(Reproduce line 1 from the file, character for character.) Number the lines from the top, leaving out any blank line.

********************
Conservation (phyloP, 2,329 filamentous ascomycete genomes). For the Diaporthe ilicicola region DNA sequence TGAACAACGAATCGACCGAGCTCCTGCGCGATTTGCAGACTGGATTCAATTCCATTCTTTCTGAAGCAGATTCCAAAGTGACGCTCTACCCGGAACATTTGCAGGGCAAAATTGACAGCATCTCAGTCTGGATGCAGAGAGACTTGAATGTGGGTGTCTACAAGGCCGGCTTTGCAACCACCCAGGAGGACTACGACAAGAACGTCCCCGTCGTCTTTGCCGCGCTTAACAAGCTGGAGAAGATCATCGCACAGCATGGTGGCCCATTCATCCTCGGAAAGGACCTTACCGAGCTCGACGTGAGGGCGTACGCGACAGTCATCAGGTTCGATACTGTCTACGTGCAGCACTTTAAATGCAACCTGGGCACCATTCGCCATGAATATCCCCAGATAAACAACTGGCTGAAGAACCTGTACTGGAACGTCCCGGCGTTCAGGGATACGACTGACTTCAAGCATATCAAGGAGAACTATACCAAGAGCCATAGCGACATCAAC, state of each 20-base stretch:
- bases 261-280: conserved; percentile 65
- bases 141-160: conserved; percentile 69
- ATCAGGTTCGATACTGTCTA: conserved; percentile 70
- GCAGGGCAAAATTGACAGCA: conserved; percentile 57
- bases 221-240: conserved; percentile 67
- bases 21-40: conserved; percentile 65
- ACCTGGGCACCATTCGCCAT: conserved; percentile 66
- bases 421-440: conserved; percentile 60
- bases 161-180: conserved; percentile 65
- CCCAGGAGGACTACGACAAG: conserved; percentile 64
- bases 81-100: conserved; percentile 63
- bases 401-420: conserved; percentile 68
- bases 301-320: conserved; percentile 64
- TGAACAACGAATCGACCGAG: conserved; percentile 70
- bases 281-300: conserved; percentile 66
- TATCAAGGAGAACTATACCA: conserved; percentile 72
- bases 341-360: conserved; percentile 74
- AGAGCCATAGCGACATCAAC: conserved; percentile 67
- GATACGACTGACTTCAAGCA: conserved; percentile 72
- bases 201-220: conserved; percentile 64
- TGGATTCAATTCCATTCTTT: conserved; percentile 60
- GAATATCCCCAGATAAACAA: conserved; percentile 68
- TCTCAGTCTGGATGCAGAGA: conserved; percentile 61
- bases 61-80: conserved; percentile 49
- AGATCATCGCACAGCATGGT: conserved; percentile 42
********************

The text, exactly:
Conservation (phyloP, 2,329 filamentous ascomycete genomes). For the Diaporthe ilicicola region DNA sequence TGAACAACGAATCGACCGAGCTCCTGCGCGATTTGCAGACTGGATTCAATTCCATTCTTTCTGAAGCAGATTCCAAAGTGACGCTCTACCCGGAACATTTGCAGGGCAAAATTGACAGCATCTCAGTCTGGATGCAGAGAGACTTGAATGTGGGTGTCTACAAGGCCGGCTTTGCAACCACCCAGGAGGACTACGACAAGAACGTCCCCGTCGTCTTTGCCGCGCTTAACAAGCTGGAGAAGATCATCGCACAGCATGGTGGCCCATTCATCCTCGGAAAGGACCTTACCGAGCTCGACGTGAGGGCGTACGCGACAGTCATCAGGTTCGATACTGTCTACGTGCAGCACTTTAAATGCAACCTGGGCACCATTCGCCATGAATATCCCCAGATAAACAACTGGCTGAAGAACCTGTACTGGAACGTCCCGGCGTTCAGGGATACGACTGACTTCAAGCATATCAAGGAGAACTATACCAAGAGCCATAGCGACATCAAC, state of each 20-base stretch: